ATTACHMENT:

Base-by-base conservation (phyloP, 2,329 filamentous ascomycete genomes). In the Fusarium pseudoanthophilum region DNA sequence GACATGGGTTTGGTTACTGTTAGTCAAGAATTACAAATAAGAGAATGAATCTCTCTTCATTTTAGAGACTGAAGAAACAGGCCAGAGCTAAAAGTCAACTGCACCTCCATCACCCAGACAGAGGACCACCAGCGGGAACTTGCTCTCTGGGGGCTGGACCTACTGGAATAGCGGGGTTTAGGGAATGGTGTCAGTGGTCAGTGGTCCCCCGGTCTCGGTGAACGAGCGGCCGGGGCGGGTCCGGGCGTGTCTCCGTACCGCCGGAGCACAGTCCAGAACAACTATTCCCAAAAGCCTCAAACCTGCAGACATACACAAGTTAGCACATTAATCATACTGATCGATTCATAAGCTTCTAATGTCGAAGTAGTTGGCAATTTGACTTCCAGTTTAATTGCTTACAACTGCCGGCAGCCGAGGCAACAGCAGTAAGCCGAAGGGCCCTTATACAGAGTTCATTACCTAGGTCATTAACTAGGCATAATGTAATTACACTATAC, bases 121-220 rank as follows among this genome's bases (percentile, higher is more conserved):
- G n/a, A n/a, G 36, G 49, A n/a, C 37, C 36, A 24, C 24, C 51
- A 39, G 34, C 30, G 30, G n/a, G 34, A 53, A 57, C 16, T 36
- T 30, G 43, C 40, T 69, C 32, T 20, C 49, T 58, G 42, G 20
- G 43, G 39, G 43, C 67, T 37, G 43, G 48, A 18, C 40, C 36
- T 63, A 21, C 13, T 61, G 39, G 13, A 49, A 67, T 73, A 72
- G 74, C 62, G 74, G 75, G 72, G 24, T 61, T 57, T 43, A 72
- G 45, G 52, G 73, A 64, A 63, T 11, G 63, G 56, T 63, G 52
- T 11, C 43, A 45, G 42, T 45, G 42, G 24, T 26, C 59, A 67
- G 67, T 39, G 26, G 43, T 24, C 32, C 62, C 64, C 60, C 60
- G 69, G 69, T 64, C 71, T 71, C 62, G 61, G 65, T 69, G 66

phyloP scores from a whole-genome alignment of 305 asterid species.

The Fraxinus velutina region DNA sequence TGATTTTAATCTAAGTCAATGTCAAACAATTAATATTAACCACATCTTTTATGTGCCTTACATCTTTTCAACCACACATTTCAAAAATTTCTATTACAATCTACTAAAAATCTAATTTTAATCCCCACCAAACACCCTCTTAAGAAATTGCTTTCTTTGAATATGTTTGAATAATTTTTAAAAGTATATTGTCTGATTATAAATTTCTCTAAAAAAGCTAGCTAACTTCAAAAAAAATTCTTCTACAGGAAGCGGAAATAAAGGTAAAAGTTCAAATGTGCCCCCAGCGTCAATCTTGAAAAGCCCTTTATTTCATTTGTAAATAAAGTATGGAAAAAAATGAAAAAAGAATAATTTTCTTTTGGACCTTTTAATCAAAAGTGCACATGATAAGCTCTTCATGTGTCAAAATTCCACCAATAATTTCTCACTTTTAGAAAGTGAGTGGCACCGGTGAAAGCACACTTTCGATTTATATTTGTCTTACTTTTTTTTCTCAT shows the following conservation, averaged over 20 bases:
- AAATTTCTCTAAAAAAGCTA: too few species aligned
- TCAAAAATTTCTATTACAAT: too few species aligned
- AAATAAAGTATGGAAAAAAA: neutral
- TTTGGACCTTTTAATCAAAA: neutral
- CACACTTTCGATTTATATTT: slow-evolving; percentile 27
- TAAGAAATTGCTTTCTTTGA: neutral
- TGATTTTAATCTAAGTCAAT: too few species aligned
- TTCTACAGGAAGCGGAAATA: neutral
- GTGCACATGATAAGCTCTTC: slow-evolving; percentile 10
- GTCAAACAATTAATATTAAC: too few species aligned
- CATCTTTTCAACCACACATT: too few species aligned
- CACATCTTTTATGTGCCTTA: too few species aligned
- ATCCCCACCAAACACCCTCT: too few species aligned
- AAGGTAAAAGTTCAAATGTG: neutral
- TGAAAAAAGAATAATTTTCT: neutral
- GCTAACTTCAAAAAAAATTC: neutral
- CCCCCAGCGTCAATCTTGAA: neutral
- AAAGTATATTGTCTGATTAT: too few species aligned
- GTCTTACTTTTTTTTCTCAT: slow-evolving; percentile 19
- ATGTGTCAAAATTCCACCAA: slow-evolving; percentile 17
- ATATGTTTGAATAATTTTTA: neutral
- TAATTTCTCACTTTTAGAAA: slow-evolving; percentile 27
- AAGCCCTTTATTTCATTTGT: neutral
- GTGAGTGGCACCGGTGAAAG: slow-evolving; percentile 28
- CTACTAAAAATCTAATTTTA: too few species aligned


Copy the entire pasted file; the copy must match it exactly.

Base-by-base conservation (phyloP, 2,329 filamentous ascomycete genomes). In the Fusarium pseudoanthophilum region DNA sequence GACATGGGTTTGGTTACTGTTAGTCAAGAATTACAAATAAGAGAATGAATCTCTCTTCATTTTAGAGACTGAAGAAACAGGCCAGAGCTAAAAGTCAACTGCACCTCCATCACCCAGACAGAGGACCACCAGCGGGAACTTGCTCTCTGGGGGCTGGACCTACTGGAATAGCGGGGTTTAGGGAATGGTGTCAGTGGTCAGTGGTCCCCCGGTCTCGGTGAACGAGCGGCCGGGGCGGGTCCGGGCGTGTCTCCGTACCGCCGGAGCACAGTCCAGAACAACTATTCCCAAAAGCCTCAAACCTGCAGACATACACAAGTTAGCACATTAATCATACTGATCGATTCATAAGCTTCTAATGTCGAAGTAGTTGGCAATTTGACTTCCAGTTTAATTGCTTACAACTGCCGGCAGCCGAGGCAACAGCAGTAAGCCGAAGGGCCCTTATACAGAGTTCATTACCTAGGTCATTAACTAGGCATAATGTAATTACACTATAC, bases 121-220 rank as follows among this genome's bases (percentile, higher is more conserved):
- G n/a, A n/a, G 36, G 49, A n/a, C 37, C 36, A 24, C 24, C 51
- A 39, G 34, C 30, G 30, G n/a, G 34, A 53, A 57, C 16, T 36
- T 30, G 43, C 40, T 69, C 32, T 20, C 49, T 58, G 42, G 20
- G 43, G 39, G 43, C 67, T 37, G 43, G 48, A 18, C 40, C 36
- T 63, A 21, C 13, T 61, G 39, G 13, A 49, A 67, T 73, A 72
- G 74, C 62, G 74, G 75, G 72, G 24, T 61, T 57, T 43, A 72
- G 45, G 52, G 73, A 64, A 63, T 11, G 63, G 56, T 63, G 52
- T 11, C 43, A 45, G 42, T 45, G 42, G 24, T 26, C 59, A 67
- G 67, T 39, G 26, G 43, T 24, C 32, C 62, C 64, C 60, C 60
- G 69, G 69, T 64, C 71, T 71, C 62, G 61, G 65, T 69, G 66

phyloP scores from a whole-genome alignment of 305 asterid species.

The Fraxinus velutina region DNA sequence TGATTTTAATCTAAGTCAATGTCAAACAATTAATATTAACCACATCTTTTATGTGCCTTACATCTTTTCAACCACACATTTCAAAAATTTCTATTACAATCTACTAAAAATCTAATTTTAATCCCCACCAAACACCCTCTTAAGAAATTGCTTTCTTTGAATATGTTTGAATAATTTTTAAAAGTATATTGTCTGATTATAAATTTCTCTAAAAAAGCTAGCTAACTTCAAAAAAAATTCTTCTACAGGAAGCGGAAATAAAGGTAAAAGTTCAAATGTGCCCCCAGCGTCAATCTTGAAAAGCCCTTTATTTCATTTGTAAATAAAGTATGGAAAAAAATGAAAAAAGAATAATTTTCTTTTGGACCTTTTAATCAAAAGTGCACATGATAAGCTCTTCATGTGTCAAAATTCCACCAATAATTTCTCACTTTTAGAAAGTGAGTGGCACCGGTGAAAGCACACTTTCGATTTATATTTGTCTTACTTTTTTTTCTCAT shows the following conservation, averaged over 20 bases:
- AAATTTCTCTAAAAAAGCTA: too few species aligned
- TCAAAAATTTCTATTACAAT: too few species aligned
- AAATAAAGTATGGAAAAAAA: neutral
- TTTGGACCTTTTAATCAAAA: neutral
- CACACTTTCGATTTATATTT: slow-evolving; percentile 27
- TAAGAAATTGCTTTCTTTGA: neutral
- TGATTTTAATCTAAGTCAAT: too few species aligned
- TTCTACAGGAAGCGGAAATA: neutral
- GTGCACATGATAAGCTCTTC: slow-evolving; percentile 10
- GTCAAACAATTAATATTAAC: too few species aligned
- CATCTTTTCAACCACACATT: too few species aligned
- CACATCTTTTATGTGCCTTA: too few species aligned
- ATCCCCACCAAACACCCTCT: too few species aligned
- AAGGTAAAAGTTCAAATGTG: neutral
- TGAAAAAAGAATAATTTTCT: neutral
- GCTAACTTCAAAAAAAATTC: neutral
- CCCCCAGCGTCAATCTTGAA: neutral
- AAAGTATATTGTCTGATTAT: too few species aligned
- GTCTTACTTTTTTTTCTCAT: slow-evolving; percentile 19
- ATGTGTCAAAATTCCACCAA: slow-evolving; percentile 17
- ATATGTTTGAATAATTTTTA: neutral
- TAATTTCTCACTTTTAGAAA: slow-evolving; percentile 27
- AAGCCCTTTATTTCATTTGT: neutral
- GTGAGTGGCACCGGTGAAAG: slow-evolving; percentile 28
- CTACTAAAAATCTAATTTTA: too few species aligned